6 comments:

Anonymous said...

Why don't we just hire out Kaplan to teach all our students to pass the MCAS

LOL

The problem with NCLB is that is drains resources away from those who need it most. tEachers hate it and not because they're evil, because it makes the problem worse. MCAS is only part of the problem. NCLB is basically a backdoor attempt to destroy public ed and leave kids and parents to fend for themselves in the marketplace, where rich kids buy decent educations and poor kids clean their schools. See what connections you can make at Frito-Lay's Charter School, Our Lady of Corn Chip Pie.

Ryan Adams said...

An alternate interpretation is it's an attempt to "starve the beast." By spending a lot, very innefficiently, you can say later "we can't afford this and it's not working great anyway," but by "this" mean most of what we consider public education.

Peter Porcupine said...

Ryan - what he said was standard CURRICULUM. Not the test.

I'll give you an example from 14 years ago - a 9th grader takes history, and studies the Civil War. Moves, new 10th grade history class, and studies - the Civil War. Moves again, new 11th grade history class, and studies - the Civil War. Before the curriculum framework, some schools first taught world history, and then American, and then Civil, and then Revolutionary. Other systems reveresed that order. So a kid who moved could take the same thing over and over.

Now, with the statewide curriculum framework, the ORDER in which subjects are taught has been standardized, and all 9th, 10th, and 11th grade kids are studying the same subject at the same time. Which is why it is IMPORTANT for a school to adhere to the framework.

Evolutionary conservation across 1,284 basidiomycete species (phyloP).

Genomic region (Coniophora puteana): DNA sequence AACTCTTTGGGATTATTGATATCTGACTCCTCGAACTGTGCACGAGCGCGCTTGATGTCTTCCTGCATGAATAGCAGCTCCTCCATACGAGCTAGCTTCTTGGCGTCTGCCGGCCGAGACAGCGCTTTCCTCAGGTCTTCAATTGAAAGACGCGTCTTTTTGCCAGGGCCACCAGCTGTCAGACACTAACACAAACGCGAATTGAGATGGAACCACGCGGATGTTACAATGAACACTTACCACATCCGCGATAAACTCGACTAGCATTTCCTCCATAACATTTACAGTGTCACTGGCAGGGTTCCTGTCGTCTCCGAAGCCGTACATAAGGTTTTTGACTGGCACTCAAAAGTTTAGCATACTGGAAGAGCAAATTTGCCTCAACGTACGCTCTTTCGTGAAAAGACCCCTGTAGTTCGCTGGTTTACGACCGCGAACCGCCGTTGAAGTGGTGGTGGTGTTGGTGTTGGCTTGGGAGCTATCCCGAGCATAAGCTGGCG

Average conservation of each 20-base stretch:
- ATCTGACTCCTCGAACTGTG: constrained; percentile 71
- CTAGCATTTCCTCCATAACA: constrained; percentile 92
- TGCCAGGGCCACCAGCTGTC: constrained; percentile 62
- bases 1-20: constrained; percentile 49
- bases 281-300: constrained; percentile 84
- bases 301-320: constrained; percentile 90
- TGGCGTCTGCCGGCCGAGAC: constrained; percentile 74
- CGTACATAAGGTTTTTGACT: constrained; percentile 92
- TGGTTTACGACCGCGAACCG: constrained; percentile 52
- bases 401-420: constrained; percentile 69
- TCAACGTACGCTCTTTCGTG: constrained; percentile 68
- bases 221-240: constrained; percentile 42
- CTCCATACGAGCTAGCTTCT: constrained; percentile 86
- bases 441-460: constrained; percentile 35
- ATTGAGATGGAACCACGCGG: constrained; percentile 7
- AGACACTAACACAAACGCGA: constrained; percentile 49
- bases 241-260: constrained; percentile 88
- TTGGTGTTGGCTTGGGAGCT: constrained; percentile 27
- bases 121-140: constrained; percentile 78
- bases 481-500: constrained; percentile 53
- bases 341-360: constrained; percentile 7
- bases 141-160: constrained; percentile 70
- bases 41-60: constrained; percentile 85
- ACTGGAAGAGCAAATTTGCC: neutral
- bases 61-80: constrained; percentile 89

This isn't about teaching to the test, it's about providing educational continuity. Which the teacher's unions fought tooth and nail at the time, BTW, as an intrusion on their God-given right to decide their OWN curriculum.

Ryan Adams said...

I fail to see the importance of teaching the same curriculi. Students rarely move, then move, then move all in the same year. Furthermore, students should be able to learn aspects of history they enjoy. If someone wants to learn about China in detail, why shouldn't they? That's why standardized curriculi doesn't work.

Having been very involved with the development of the MCAS when I served on the State Student Advisory Council to the Board of Education as a Chair of a Committee and Executive Board Member, I heard a lot of different reasons for the need to have the MCAS. Students moving again and agani and again wasn't one of them. It's a concern that teachers in an individual school can deal with at an individual level.

Anonymous said...

Teaching should be standardized in grade school and high school. If students want to "specialize" in China, go to college. We must be doing something wrong in our teaching system when in an objective subject like math we're constantly behind other countries scores.

Anonymous said...

pssh, ppl from you so called "broken" homes or "poor" families can still do perfectly well on MCAS. I was raised by a single mom who doesn't make that much money at all, in fact, she's disabled and we get about $1000 a month to live off of and in 7th grade I scored 6 points off from a perfect score. It's about how serious kids take the tests, whether or not the teachers teach them what they need to know for the tests, and whether or not the kids actually understand what the questions are asking. It's unfair of you to say that poor people are going to do bad on MCAS because they're poor, it's just not true.